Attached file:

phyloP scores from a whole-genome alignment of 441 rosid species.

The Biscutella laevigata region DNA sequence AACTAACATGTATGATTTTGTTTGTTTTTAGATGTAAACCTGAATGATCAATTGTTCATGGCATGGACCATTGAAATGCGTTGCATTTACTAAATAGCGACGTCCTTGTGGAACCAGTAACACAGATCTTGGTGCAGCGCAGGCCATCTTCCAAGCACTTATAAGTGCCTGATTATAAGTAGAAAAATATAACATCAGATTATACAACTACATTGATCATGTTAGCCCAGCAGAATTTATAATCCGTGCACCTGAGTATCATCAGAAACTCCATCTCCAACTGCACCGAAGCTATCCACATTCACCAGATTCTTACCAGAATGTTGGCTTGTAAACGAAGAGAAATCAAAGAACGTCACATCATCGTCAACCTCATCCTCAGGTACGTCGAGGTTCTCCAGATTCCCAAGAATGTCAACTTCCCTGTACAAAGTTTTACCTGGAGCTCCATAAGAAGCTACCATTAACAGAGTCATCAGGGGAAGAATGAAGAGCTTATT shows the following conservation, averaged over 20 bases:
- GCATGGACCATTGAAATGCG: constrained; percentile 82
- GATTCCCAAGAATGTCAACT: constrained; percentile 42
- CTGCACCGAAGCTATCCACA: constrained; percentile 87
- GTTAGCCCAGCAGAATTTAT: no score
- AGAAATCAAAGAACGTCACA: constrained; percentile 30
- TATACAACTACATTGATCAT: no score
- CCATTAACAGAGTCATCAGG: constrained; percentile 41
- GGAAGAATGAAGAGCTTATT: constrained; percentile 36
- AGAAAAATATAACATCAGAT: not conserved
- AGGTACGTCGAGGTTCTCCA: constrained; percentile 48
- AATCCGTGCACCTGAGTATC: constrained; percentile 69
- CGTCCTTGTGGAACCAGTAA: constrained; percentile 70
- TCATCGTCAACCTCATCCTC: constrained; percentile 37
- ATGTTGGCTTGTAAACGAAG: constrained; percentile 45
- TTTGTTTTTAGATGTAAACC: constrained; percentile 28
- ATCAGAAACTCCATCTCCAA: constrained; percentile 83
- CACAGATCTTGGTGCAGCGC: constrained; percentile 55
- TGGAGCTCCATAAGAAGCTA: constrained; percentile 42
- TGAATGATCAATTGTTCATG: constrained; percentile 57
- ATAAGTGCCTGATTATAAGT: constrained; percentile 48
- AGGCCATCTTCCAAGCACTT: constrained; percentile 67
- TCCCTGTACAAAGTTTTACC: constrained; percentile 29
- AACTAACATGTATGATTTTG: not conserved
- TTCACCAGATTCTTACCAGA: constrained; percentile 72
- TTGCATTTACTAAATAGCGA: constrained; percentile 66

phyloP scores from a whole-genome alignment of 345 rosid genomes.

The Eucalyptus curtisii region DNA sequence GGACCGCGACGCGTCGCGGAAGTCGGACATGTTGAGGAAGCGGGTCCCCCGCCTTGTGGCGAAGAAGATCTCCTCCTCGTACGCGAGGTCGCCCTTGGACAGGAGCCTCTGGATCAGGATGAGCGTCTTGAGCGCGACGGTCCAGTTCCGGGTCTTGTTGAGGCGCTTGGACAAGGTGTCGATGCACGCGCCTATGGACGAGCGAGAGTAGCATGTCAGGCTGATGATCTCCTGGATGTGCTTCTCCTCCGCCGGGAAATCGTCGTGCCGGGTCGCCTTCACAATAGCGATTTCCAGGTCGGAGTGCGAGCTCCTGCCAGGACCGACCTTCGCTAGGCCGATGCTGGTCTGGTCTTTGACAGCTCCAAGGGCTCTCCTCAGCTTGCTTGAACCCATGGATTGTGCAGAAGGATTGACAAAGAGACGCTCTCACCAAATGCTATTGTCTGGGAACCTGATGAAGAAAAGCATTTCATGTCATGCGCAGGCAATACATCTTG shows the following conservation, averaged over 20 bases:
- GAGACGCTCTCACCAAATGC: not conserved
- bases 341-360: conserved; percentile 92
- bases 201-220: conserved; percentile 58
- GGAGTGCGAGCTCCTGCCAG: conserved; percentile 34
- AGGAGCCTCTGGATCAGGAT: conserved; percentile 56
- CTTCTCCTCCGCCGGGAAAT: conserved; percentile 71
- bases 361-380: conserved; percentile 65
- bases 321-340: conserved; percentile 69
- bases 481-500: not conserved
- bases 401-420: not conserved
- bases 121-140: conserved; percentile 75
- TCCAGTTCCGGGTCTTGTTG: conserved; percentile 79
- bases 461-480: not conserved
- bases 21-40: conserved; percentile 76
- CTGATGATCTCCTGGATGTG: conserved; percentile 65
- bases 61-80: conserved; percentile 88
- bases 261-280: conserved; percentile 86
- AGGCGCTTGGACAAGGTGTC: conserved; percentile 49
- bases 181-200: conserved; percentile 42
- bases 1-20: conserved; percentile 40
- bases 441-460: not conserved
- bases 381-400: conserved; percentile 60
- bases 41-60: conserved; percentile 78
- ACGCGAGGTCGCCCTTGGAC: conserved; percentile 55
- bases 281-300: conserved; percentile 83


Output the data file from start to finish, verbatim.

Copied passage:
phyloP scores from a whole-genome alignment of 441 rosid species.

The Biscutella laevigata region DNA sequence AACTAACATGTATGATTTTGTTTGTTTTTAGATGTAAACCTGAATGATCAATTGTTCATGGCATGGACCATTGAAATGCGTTGCATTTACTAAATAGCGACGTCCTTGTGGAACCAGTAACACAGATCTTGGTGCAGCGCAGGCCATCTTCCAAGCACTTATAAGTGCCTGATTATAAGTAGAAAAATATAACATCAGATTATACAACTACATTGATCATGTTAGCCCAGCAGAATTTATAATCCGTGCACCTGAGTATCATCAGAAACTCCATCTCCAACTGCACCGAAGCTATCCACATTCACCAGATTCTTACCAGAATGTTGGCTTGTAAACGAAGAGAAATCAAAGAACGTCACATCATCGTCAACCTCATCCTCAGGTACGTCGAGGTTCTCCAGATTCCCAAGAATGTCAACTTCCCTGTACAAAGTTTTACCTGGAGCTCCATAAGAAGCTACCATTAACAGAGTCATCAGGGGAAGAATGAAGAGCTTATT shows the following conservation, averaged over 20 bases:
- GCATGGACCATTGAAATGCG: constrained; percentile 82
- GATTCCCAAGAATGTCAACT: constrained; percentile 42
- CTGCACCGAAGCTATCCACA: constrained; percentile 87
- GTTAGCCCAGCAGAATTTAT: no score
- AGAAATCAAAGAACGTCACA: constrained; percentile 30
- TATACAACTACATTGATCAT: no score
- CCATTAACAGAGTCATCAGG: constrained; percentile 41
- GGAAGAATGAAGAGCTTATT: constrained; percentile 36
- AGAAAAATATAACATCAGAT: not conserved
- AGGTACGTCGAGGTTCTCCA: constrained; percentile 48
- AATCCGTGCACCTGAGTATC: constrained; percentile 69
- CGTCCTTGTGGAACCAGTAA: constrained; percentile 70
- TCATCGTCAACCTCATCCTC: constrained; percentile 37
- ATGTTGGCTTGTAAACGAAG: constrained; percentile 45
- TTTGTTTTTAGATGTAAACC: constrained; percentile 28
- ATCAGAAACTCCATCTCCAA: constrained; percentile 83
- CACAGATCTTGGTGCAGCGC: constrained; percentile 55
- TGGAGCTCCATAAGAAGCTA: constrained; percentile 42
- TGAATGATCAATTGTTCATG: constrained; percentile 57
- ATAAGTGCCTGATTATAAGT: constrained; percentile 48
- AGGCCATCTTCCAAGCACTT: constrained; percentile 67
- TCCCTGTACAAAGTTTTACC: constrained; percentile 29
- AACTAACATGTATGATTTTG: not conserved
- TTCACCAGATTCTTACCAGA: constrained; percentile 72
- TTGCATTTACTAAATAGCGA: constrained; percentile 66

phyloP scores from a whole-genome alignment of 345 rosid genomes.

The Eucalyptus curtisii region DNA sequence GGACCGCGACGCGTCGCGGAAGTCGGACATGTTGAGGAAGCGGGTCCCCCGCCTTGTGGCGAAGAAGATCTCCTCCTCGTACGCGAGGTCGCCCTTGGACAGGAGCCTCTGGATCAGGATGAGCGTCTTGAGCGCGACGGTCCAGTTCCGGGTCTTGTTGAGGCGCTTGGACAAGGTGTCGATGCACGCGCCTATGGACGAGCGAGAGTAGCATGTCAGGCTGATGATCTCCTGGATGTGCTTCTCCTCCGCCGGGAAATCGTCGTGCCGGGTCGCCTTCACAATAGCGATTTCCAGGTCGGAGTGCGAGCTCCTGCCAGGACCGACCTTCGCTAGGCCGATGCTGGTCTGGTCTTTGACAGCTCCAAGGGCTCTCCTCAGCTTGCTTGAACCCATGGATTGTGCAGAAGGATTGACAAAGAGACGCTCTCACCAAATGCTATTGTCTGGGAACCTGATGAAGAAAAGCATTTCATGTCATGCGCAGGCAATACATCTTG shows the following conservation, averaged over 20 bases:
- GAGACGCTCTCACCAAATGC: not conserved
- bases 341-360: conserved; percentile 92
- bases 201-220: conserved; percentile 58
- GGAGTGCGAGCTCCTGCCAG: conserved; percentile 34
- AGGAGCCTCTGGATCAGGAT: conserved; percentile 56
- CTTCTCCTCCGCCGGGAAAT: conserved; percentile 71
- bases 361-380: conserved; percentile 65
- bases 321-340: conserved; percentile 69
- bases 481-500: not conserved
- bases 401-420: not conserved
- bases 121-140: conserved; percentile 75
- TCCAGTTCCGGGTCTTGTTG: conserved; percentile 79
- bases 461-480: not conserved
- bases 21-40: conserved; percentile 76
- CTGATGATCTCCTGGATGTG: conserved; percentile 65
- bases 61-80: conserved; percentile 88
- bases 261-280: conserved; percentile 86
- AGGCGCTTGGACAAGGTGTC: conserved; percentile 49
- bases 181-200: conserved; percentile 42
- bases 1-20: conserved; percentile 40
- bases 441-460: not conserved
- bases 381-400: conserved; percentile 60
- bases 41-60: conserved; percentile 78
- ACGCGAGGTCGCCCTTGGAC: conserved; percentile 55
- bases 281-300: conserved; percentile 83